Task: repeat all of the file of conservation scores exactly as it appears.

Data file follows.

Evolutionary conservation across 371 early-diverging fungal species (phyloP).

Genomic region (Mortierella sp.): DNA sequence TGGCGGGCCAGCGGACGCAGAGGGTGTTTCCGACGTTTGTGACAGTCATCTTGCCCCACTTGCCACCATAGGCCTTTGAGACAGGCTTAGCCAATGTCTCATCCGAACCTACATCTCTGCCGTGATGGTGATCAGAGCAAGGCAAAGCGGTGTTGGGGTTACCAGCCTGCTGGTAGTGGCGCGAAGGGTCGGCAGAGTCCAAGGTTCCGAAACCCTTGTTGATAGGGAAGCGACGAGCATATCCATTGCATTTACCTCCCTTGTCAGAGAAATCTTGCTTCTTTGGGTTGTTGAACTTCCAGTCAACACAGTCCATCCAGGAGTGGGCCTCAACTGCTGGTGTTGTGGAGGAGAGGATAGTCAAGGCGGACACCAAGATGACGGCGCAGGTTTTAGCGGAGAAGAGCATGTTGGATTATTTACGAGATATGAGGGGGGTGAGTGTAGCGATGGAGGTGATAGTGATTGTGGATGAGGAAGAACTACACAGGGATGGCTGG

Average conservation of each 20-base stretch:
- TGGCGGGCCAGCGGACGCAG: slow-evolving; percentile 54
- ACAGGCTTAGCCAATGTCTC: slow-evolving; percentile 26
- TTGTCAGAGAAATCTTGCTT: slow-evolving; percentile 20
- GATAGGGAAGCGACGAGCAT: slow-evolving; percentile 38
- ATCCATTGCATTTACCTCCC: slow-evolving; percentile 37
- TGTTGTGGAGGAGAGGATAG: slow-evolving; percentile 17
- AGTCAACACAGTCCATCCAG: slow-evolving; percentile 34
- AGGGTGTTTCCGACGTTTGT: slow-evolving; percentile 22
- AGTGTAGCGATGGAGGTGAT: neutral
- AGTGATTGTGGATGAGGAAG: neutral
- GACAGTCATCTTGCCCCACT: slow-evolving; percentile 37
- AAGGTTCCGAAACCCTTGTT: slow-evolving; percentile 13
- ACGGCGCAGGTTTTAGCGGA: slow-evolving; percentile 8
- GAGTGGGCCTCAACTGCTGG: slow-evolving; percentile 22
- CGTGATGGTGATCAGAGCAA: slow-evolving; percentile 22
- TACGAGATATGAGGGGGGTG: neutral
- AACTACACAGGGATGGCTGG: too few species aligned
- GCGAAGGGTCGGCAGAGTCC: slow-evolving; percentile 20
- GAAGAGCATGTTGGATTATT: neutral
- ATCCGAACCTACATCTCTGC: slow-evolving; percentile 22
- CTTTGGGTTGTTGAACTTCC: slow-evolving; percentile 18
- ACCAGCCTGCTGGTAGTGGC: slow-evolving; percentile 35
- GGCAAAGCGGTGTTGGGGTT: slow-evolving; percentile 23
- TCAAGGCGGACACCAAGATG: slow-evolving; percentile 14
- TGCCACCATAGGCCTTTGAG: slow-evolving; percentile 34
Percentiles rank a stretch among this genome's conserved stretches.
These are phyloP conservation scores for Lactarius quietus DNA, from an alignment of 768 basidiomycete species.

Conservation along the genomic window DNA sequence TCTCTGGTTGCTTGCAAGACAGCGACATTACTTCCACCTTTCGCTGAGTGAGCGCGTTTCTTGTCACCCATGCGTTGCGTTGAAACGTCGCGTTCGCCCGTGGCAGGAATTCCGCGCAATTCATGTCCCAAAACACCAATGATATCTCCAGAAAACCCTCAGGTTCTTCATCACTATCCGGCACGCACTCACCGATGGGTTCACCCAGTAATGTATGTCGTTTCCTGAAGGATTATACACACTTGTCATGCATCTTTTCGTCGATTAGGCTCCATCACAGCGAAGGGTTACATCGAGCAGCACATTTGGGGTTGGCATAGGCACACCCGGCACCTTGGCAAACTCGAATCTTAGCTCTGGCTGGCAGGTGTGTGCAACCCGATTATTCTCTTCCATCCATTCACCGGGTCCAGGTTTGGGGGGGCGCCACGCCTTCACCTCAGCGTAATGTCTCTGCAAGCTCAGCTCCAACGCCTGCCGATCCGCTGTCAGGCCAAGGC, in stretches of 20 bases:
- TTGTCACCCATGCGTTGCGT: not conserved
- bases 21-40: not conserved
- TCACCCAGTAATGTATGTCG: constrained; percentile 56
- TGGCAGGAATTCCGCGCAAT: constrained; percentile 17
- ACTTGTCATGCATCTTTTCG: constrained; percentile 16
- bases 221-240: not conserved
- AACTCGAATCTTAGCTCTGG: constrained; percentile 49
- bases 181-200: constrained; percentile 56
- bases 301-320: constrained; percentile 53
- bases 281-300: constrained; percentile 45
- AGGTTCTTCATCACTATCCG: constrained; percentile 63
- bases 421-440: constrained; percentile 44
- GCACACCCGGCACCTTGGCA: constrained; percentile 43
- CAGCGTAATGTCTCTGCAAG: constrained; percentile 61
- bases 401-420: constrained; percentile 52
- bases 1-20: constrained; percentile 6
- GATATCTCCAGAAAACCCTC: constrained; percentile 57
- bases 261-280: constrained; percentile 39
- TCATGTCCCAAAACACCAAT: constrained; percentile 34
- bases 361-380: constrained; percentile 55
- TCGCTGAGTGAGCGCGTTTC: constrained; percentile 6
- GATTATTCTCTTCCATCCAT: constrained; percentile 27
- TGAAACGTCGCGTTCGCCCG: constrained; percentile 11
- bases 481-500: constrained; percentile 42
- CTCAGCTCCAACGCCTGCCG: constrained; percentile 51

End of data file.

Evolutionary conservation across 371 early-diverging fungal species (phyloP).

Genomic region (Mortierella sp.): DNA sequence TGGCGGGCCAGCGGACGCAGAGGGTGTTTCCGACGTTTGTGACAGTCATCTTGCCCCACTTGCCACCATAGGCCTTTGAGACAGGCTTAGCCAATGTCTCATCCGAACCTACATCTCTGCCGTGATGGTGATCAGAGCAAGGCAAAGCGGTGTTGGGGTTACCAGCCTGCTGGTAGTGGCGCGAAGGGTCGGCAGAGTCCAAGGTTCCGAAACCCTTGTTGATAGGGAAGCGACGAGCATATCCATTGCATTTACCTCCCTTGTCAGAGAAATCTTGCTTCTTTGGGTTGTTGAACTTCCAGTCAACACAGTCCATCCAGGAGTGGGCCTCAACTGCTGGTGTTGTGGAGGAGAGGATAGTCAAGGCGGACACCAAGATGACGGCGCAGGTTTTAGCGGAGAAGAGCATGTTGGATTATTTACGAGATATGAGGGGGGTGAGTGTAGCGATGGAGGTGATAGTGATTGTGGATGAGGAAGAACTACACAGGGATGGCTGG

Average conservation of each 20-base stretch:
- TGGCGGGCCAGCGGACGCAG: slow-evolving; percentile 54
- ACAGGCTTAGCCAATGTCTC: slow-evolving; percentile 26
- TTGTCAGAGAAATCTTGCTT: slow-evolving; percentile 20
- GATAGGGAAGCGACGAGCAT: slow-evolving; percentile 38
- ATCCATTGCATTTACCTCCC: slow-evolving; percentile 37
- TGTTGTGGAGGAGAGGATAG: slow-evolving; percentile 17
- AGTCAACACAGTCCATCCAG: slow-evolving; percentile 34
- AGGGTGTTTCCGACGTTTGT: slow-evolving; percentile 22
- AGTGTAGCGATGGAGGTGAT: neutral
- AGTGATTGTGGATGAGGAAG: neutral
- GACAGTCATCTTGCCCCACT: slow-evolving; percentile 37
- AAGGTTCCGAAACCCTTGTT: slow-evolving; percentile 13
- ACGGCGCAGGTTTTAGCGGA: slow-evolving; percentile 8
- GAGTGGGCCTCAACTGCTGG: slow-evolving; percentile 22
- CGTGATGGTGATCAGAGCAA: slow-evolving; percentile 22
- TACGAGATATGAGGGGGGTG: neutral
- AACTACACAGGGATGGCTGG: too few species aligned
- GCGAAGGGTCGGCAGAGTCC: slow-evolving; percentile 20
- GAAGAGCATGTTGGATTATT: neutral
- ATCCGAACCTACATCTCTGC: slow-evolving; percentile 22
- CTTTGGGTTGTTGAACTTCC: slow-evolving; percentile 18
- ACCAGCCTGCTGGTAGTGGC: slow-evolving; percentile 35
- GGCAAAGCGGTGTTGGGGTT: slow-evolving; percentile 23
- TCAAGGCGGACACCAAGATG: slow-evolving; percentile 14
- TGCCACCATAGGCCTTTGAG: slow-evolving; percentile 34
Percentiles rank a stretch among this genome's conserved stretches.
These are phyloP conservation scores for Lactarius quietus DNA, from an alignment of 768 basidiomycete species.

Conservation along the genomic window DNA sequence TCTCTGGTTGCTTGCAAGACAGCGACATTACTTCCACCTTTCGCTGAGTGAGCGCGTTTCTTGTCACCCATGCGTTGCGTTGAAACGTCGCGTTCGCCCGTGGCAGGAATTCCGCGCAATTCATGTCCCAAAACACCAATGATATCTCCAGAAAACCCTCAGGTTCTTCATCACTATCCGGCACGCACTCACCGATGGGTTCACCCAGTAATGTATGTCGTTTCCTGAAGGATTATACACACTTGTCATGCATCTTTTCGTCGATTAGGCTCCATCACAGCGAAGGGTTACATCGAGCAGCACATTTGGGGTTGGCATAGGCACACCCGGCACCTTGGCAAACTCGAATCTTAGCTCTGGCTGGCAGGTGTGTGCAACCCGATTATTCTCTTCCATCCATTCACCGGGTCCAGGTTTGGGGGGGCGCCACGCCTTCACCTCAGCGTAATGTCTCTGCAAGCTCAGCTCCAACGCCTGCCGATCCGCTGTCAGGCCAAGGC, in stretches of 20 bases:
- TTGTCACCCATGCGTTGCGT: not conserved
- bases 21-40: not conserved
- TCACCCAGTAATGTATGTCG: constrained; percentile 56
- TGGCAGGAATTCCGCGCAAT: constrained; percentile 17
- ACTTGTCATGCATCTTTTCG: constrained; percentile 16
- bases 221-240: not conserved
- AACTCGAATCTTAGCTCTGG: constrained; percentile 49
- bases 181-200: constrained; percentile 56
- bases 301-320: constrained; percentile 53
- bases 281-300: constrained; percentile 45
- AGGTTCTTCATCACTATCCG: constrained; percentile 63
- bases 421-440: constrained; percentile 44
- GCACACCCGGCACCTTGGCA: constrained; percentile 43
- CAGCGTAATGTCTCTGCAAG: constrained; percentile 61
- bases 401-420: constrained; percentile 52
- bases 1-20: constrained; percentile 6
- GATATCTCCAGAAAACCCTC: constrained; percentile 57
- bases 261-280: constrained; percentile 39
- TCATGTCCCAAAACACCAAT: constrained; percentile 34
- bases 361-380: constrained; percentile 55
- TCGCTGAGTGAGCGCGTTTC: constrained; percentile 6
- GATTATTCTCTTCCATCCAT: constrained; percentile 27
- TGAAACGTCGCGTTCGCCCG: constrained; percentile 11
- bases 481-500: constrained; percentile 42
- CTCAGCTCCAACGCCTGCCG: constrained; percentile 51